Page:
Bizarre folklore: Unusual Christmas traditions around the world

From eating KFC in Japan to roller blading to mass in Venezuela

Despite being a country of unusual traditions – suspended goat kings, hiding money in Halloween food, howling death maidens – we are bested almost every time by a geographical neighbour when it comes to bizarre folklore. This festive season, make like the Moroccans and get bazaar, and try a few of the below.

Japan: Eating KFC on Christmas Eve
Christmas isn't a widely celebrated holiday in Japan – just 1 per cent of Japanese people are estimated to be Christian – and yet a bucket of KFC Christmas Chicken is the popular meal on December 24th. According to the BBC, 3.6 million families celebrated this way in 2016. It all began with a 1974 marketing campaign – Kurisumasu ni wa kentakkii (Kentucky for Christmas). According to Smithsonian, when a group of foreigners couldn't find Christmas turkey and opted for KFC instead, the company saw it as a fabulous marketing opportunity and advertised its first Christmas meal – chicken and wine for the equivalent of $10, which, Smithsonian notes, was rather pricey for the mid-70s. These days, the Christmas dinner includes cake and champagne, and costs roughly $40. Many people order their meals far in advance to avoid queues; those who forget can end up waiting for as long as two hours.

Catalonia: Caganer, the defecating Christmas man
A regular figure in Catalan nativity scenes, the caganer is a bare-bottomed man with his trousers around his knees as he bends over a toilet. Typically, he is clothed in a white shirt and barretina, a traditional Catalan hat. Caganer literally means "sh**ter" in Catalan, and no one is certain of his significance, though one theory is that he represents good luck and the wish for a prosperous new year, since the act could be construed as the fertilisation of the earth.

Austria and German-speaking Alpine regions: Krampus, the Christmas devil
A personal favourite of mine when it comes to disturbing Christmas traditions is Krampus, who is pictured as a crotchety demon, bearing teeth, ringed horns and third-degree burns. From the nation that brought you schadenfreude, Krampus is a part-demon-part-goat devil-like figure with origins in pagan celebrations of the winter solstice. He appears on Christmas cards throughout Austria, and enjoys a long-held place in the country's holiday traditions, threatening children into submission. Sehr gut.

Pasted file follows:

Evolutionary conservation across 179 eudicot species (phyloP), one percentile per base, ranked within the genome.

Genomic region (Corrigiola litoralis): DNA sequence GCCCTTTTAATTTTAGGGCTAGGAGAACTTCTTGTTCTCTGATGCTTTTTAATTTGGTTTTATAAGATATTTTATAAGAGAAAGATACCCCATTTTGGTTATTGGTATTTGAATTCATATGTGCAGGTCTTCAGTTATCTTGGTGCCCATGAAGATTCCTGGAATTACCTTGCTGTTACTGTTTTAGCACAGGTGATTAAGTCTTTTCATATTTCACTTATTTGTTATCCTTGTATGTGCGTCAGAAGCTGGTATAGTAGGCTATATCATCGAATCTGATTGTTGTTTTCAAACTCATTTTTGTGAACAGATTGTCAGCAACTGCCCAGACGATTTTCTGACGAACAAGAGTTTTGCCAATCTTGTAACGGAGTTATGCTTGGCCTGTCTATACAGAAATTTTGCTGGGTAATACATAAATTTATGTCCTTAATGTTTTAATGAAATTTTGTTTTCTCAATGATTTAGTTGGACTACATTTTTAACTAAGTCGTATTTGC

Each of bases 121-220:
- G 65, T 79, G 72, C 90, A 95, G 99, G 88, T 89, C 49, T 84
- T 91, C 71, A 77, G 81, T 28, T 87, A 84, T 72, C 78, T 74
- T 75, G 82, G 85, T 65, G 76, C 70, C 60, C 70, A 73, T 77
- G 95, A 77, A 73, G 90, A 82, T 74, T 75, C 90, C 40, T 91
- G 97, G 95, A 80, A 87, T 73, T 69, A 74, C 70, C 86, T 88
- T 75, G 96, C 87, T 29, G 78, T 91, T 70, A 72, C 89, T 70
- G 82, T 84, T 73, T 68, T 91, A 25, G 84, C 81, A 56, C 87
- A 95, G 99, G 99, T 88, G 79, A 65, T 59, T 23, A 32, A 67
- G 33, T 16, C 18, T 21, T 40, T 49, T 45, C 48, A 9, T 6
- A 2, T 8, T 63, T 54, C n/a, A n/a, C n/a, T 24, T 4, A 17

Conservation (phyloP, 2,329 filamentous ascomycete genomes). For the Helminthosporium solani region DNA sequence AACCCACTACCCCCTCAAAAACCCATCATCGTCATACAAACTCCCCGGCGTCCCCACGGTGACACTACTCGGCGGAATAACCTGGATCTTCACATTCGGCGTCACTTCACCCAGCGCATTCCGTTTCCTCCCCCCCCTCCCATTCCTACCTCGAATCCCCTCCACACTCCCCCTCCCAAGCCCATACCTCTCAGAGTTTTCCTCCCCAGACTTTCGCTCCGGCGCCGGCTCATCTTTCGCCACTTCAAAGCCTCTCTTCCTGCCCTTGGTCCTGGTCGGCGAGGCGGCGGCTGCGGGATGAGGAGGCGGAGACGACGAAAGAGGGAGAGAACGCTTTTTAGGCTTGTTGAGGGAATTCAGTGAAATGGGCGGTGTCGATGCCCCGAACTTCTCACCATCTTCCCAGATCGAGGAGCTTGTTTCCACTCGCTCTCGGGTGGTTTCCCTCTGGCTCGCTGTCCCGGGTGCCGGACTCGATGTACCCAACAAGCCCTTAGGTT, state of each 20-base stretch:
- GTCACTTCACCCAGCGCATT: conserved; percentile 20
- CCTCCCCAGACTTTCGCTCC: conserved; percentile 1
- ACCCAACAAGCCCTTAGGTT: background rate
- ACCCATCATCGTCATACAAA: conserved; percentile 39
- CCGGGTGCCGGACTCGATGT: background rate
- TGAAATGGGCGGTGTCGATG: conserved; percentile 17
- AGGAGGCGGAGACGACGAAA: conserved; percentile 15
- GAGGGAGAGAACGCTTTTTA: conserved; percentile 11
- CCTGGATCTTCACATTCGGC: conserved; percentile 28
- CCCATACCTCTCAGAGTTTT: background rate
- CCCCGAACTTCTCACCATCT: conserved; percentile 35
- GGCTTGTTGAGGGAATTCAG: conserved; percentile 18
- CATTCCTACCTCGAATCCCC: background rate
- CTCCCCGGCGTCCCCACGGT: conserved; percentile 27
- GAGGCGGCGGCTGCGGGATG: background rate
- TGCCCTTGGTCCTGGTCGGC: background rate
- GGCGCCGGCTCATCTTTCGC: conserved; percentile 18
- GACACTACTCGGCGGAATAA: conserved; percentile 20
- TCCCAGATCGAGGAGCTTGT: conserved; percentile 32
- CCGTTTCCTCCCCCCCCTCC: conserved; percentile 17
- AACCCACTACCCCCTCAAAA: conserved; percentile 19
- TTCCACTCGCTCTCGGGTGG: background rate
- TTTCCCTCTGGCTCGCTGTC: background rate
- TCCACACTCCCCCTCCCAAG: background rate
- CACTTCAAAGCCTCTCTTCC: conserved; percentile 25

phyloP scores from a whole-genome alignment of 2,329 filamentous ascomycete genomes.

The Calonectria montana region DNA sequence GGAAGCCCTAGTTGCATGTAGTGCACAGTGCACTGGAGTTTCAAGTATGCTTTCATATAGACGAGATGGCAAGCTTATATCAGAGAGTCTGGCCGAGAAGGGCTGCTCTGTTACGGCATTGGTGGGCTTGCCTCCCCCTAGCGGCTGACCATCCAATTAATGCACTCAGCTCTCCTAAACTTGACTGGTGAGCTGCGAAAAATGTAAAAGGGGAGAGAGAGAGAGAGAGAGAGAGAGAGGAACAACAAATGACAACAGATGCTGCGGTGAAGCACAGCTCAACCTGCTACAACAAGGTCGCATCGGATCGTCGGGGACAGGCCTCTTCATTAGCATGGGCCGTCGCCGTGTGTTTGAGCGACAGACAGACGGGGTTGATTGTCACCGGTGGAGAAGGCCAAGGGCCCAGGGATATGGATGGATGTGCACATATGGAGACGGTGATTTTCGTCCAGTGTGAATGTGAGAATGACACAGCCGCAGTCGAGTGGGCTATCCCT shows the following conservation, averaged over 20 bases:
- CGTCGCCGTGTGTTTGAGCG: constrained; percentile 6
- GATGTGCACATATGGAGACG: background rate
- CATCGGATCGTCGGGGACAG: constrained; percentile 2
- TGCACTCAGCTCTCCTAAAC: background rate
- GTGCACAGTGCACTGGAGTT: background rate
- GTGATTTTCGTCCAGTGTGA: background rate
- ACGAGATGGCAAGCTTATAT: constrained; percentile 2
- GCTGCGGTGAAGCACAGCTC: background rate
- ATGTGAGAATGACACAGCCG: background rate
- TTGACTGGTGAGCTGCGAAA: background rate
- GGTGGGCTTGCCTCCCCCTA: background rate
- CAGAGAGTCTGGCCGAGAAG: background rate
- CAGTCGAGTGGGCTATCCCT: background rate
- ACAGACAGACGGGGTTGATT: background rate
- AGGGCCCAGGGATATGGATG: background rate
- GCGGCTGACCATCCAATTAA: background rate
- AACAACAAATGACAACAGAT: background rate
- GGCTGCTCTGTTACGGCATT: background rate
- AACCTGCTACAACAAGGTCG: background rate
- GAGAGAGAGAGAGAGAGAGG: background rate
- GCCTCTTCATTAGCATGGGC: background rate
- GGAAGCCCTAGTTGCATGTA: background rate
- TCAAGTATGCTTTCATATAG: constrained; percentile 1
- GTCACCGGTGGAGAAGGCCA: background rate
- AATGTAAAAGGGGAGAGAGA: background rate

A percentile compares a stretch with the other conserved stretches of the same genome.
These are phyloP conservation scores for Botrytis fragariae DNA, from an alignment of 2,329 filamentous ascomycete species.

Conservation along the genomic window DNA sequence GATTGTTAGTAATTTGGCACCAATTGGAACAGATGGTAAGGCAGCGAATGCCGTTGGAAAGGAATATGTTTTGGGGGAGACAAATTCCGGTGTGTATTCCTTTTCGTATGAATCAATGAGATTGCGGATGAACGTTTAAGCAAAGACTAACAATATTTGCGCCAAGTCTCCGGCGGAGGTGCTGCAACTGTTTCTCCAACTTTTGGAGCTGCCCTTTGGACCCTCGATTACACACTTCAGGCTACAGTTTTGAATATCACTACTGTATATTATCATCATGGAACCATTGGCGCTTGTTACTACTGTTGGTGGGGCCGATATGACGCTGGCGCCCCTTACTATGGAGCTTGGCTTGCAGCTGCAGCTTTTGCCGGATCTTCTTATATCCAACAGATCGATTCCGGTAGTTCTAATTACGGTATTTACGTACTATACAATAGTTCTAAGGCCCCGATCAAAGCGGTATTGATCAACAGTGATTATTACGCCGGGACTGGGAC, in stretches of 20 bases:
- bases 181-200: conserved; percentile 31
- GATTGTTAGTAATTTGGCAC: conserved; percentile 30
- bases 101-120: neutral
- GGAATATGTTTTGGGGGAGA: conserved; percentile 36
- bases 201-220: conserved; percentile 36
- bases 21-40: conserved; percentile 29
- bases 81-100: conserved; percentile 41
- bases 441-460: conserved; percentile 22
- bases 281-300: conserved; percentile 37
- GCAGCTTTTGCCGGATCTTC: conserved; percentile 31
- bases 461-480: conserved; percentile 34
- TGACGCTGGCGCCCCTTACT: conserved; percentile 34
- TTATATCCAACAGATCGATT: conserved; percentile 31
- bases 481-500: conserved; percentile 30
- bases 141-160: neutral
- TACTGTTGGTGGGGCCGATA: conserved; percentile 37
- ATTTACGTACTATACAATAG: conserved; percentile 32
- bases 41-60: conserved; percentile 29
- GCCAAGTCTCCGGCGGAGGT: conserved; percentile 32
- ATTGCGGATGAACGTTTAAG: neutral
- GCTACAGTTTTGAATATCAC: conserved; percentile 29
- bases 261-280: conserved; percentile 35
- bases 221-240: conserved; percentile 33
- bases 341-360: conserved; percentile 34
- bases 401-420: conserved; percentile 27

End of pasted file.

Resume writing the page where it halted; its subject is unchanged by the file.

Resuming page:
Guatemala: La Quema del Diablo
While this may not sound too dissimilar to an Irish Christmas preparation, in Guatemala locals believe that the devil and other evil spirits live in the dark, dirty corners of your home. And according to Kim and Aggie, they're not wrong. Therefore, they spend the week before Christmas sweeping up, collecting rubbish and then piling everything in a huge heap outside. Finally, an effigy of the devil is placed on top and the whole thing is set on fire. It's called La Quema del Diablo, the Burning of the Devil, and the idea for Guatemalans is to burn all the bad from the previous year and start a new year from out of the ashes. Just make sure the council doesn't catch you.

Venezuela: Get yer skates on
In the Venezuelan capital of Caracas, swathes of city dwellers make their way to mass on roller skates every year on Christmas morning. The tradition is now so well-established that many of the city's streets are closed to traffic from 8am on the day, so that the skating congregation can get to church safely. It's even said that children will sleep with one lace from their skates tied around their toe, the other skate dangling from the window so that their friends and scorned siblings can wake them up with a friendly/roaring tug on the lace.

South Africa: Fried caterpillars
Forget your ham and spuds, down in South Africa it's all about grub. And while fried caterpillars on Christmas may seem among the most demented on the list, they're actually fancy caterpillars – pine tree emperor moths, or Christmas caterpillar – you'll find on South African plates, covered in festive hues to boot. They say that those who eat them should expect a little extra luck in the coming year.